Investors Hit the Brakes on M&A

by Jeff Shaw

After transaction volume rebounded greatly in 2021, sales fell 38 percent in 2022 as economic hardships mounted.

By Jeff Shaw

I get knocked down, but I get up again 

You are never gonna keep me down 

The lyrics to the song “Tubthumping” by former British rock band Chumbawamba are an apt description of the seniors housing industry because of its resiliency in the face of adversity over the past three years.

The COVID-19 pandemic delivered the first blow in early 2020, leading to a rise in deaths at communities, declining occupancies and myriad operational issues. High inflation and capital markets volatility delivered a second blow in 2022, putting pressure on operators’ net operating income (NOI) and causing a dramatic slowdown in the velocity of investment sales activity.

In fact, it’s been a roller coaster ride for seniors housing property and portfolio sales over the past three years. After reaching $18.5 billion in 2019, deal volume plummeted to $10.6 billion in 2020, the first year of the pandemic. Transaction activity rebounded in 2021 with $20.2 billion in total seniors housing investment sales before tumbling 38 percent to $12.4 billion in 2022.

In all, 808 properties traded hands across 580 deals in 2022, compared with 1,281 properties across 663 deals in 2021, according to MSCI Real Assets, a New York City-based research, data and technology firm. MSCI’s numbers are based on independent reports of properties and portfolios $2.5 million and above.

However, Jim Costello, chief economist of MSCI’s real assets team, is quick to note that this huge decline is not a challenge unique to seniors housing.

“If I’m an investor in only the seniors housing side of the world and I see these numbers showing double-digit decline in deal volume, the fear is there’s something wrong with seniors housing,” says Costello. “But it’s something that’s happening to commercial real estate broadly. The rising rate environment makes it difficult for deals to pencil out on the same metrics that worked in 2021.”

John Sweeny Jr., principal and partner with CBRE Capital Markets, describes 2022 as “a tale of two cities.” Many investors and brokers entered the year believing that it would be a record-setting year for seniors housing sales, only to be stymied by deepening economic issues by mid-year.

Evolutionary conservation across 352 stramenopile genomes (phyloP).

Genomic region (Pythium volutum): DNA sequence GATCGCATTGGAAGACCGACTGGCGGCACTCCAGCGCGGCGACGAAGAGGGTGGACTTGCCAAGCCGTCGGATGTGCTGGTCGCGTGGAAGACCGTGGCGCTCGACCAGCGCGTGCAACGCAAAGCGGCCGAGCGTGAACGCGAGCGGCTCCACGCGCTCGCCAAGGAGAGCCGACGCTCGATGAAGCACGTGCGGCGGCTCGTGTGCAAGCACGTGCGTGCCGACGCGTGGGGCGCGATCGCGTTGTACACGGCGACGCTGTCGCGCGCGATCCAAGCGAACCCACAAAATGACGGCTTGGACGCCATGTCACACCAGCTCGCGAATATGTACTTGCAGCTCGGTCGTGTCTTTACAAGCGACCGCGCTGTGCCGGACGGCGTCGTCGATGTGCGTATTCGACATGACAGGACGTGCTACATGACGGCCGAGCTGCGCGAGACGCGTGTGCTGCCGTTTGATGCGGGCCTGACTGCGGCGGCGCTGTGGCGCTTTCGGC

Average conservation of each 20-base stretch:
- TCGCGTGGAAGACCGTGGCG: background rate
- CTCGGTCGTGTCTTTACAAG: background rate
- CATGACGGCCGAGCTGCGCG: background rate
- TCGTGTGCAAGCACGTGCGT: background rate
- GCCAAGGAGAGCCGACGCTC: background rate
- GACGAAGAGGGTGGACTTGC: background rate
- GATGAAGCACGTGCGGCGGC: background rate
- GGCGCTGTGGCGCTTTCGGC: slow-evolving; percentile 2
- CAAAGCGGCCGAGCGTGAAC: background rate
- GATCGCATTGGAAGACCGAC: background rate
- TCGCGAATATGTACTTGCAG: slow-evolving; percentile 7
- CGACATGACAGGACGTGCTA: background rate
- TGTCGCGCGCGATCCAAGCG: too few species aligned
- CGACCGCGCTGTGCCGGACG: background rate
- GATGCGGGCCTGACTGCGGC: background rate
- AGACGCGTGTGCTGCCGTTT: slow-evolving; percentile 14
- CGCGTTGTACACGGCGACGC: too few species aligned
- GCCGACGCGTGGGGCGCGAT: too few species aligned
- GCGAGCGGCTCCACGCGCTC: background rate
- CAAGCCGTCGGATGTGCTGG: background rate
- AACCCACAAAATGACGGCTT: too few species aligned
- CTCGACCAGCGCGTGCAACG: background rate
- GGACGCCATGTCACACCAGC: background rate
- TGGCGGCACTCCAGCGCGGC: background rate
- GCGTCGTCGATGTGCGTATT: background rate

“In April, the Fed started raising interest rates at an unprecedented clip and we saw 40-year highs in inflation,” says Sweeny. “The first half of the year was robust. The prospects for 2023 are dimmer, or at least more cautious.”

Single-asset sales actually increased from $7.5 billion in 2021 to $8.2 billion in 2022, perhaps a reflection of the current state of the market. That’s the second-largest annual transaction volume for single-asset seniors housing sales, falling just short of the $8.4 billion in 2019.

Costello says single-property sales are easier to close than portfolio sales in tough economic times.

“When market indicators aren’t looking good, a bigger deal takes more time to turnaround — it’s turning a rowboat versus turning the Titanic,” he says. “If someone’s buying a $5 million facility in a tertiary market, they’re doing it with a smaller loan from a local bank. It’s just an easier deal. There’s not as much lead time needed.”

Brooks Minford, director at brokerage firm Berkadia Seniors Housing, says mom-and-pop owners were a big driver of the increase in
single-asset transaction volume in 2022.

“We have seen the local mom-and-pop operators have the most interest in selling out to a larger operator just due to fatigue, complications with their existing debt and the overall operating environment. While operating conditions have improved, many of these local operators have had challenges since the beginning of COVID.”

Strong single-asset sales only lightly softened the blow of portfolio sales falling from $10.3 billion across 613 properties in 2021 to $4.2 billion across 288 properties in 2022. There were no entity-level sales in 2022, none in 2020, and only one in 2021. Ventas acquired New Senior Investment Group and its 103 properties for $2.3 billion that year.

Bid-ask spread stalls deals

While there may be a great deal of fatigue in seniors housing, which should theoretically bolster sales as owners try to bow out of the industry, many of those prospective sellers aren’t liking what they’re hearing from the market.

“We’ve got people who want to sell because it’s time to sell, but the capital markets are very volatile,” says Sweeny. “The bid-ask spread was getting tighter, but now it’s widened back out again.

“Some investors may just want to get out. ‘Damn the torpedoes, we’ve got to sell.’ But many more are saying, ‘Let’s get ready to sell, but not sell yet. We don’t want to go into the market given how choppy it is.’”

Costello notes that “cap rates really haven’t moved yet,” meaning that per-unit pricing hasn’t changed much despite the shift in interest rates.

However, he warns that today’s stalled deals could be tomorrow’s distressed assets, as owners who need to sell value-add properties instead hold onto a sinking ship.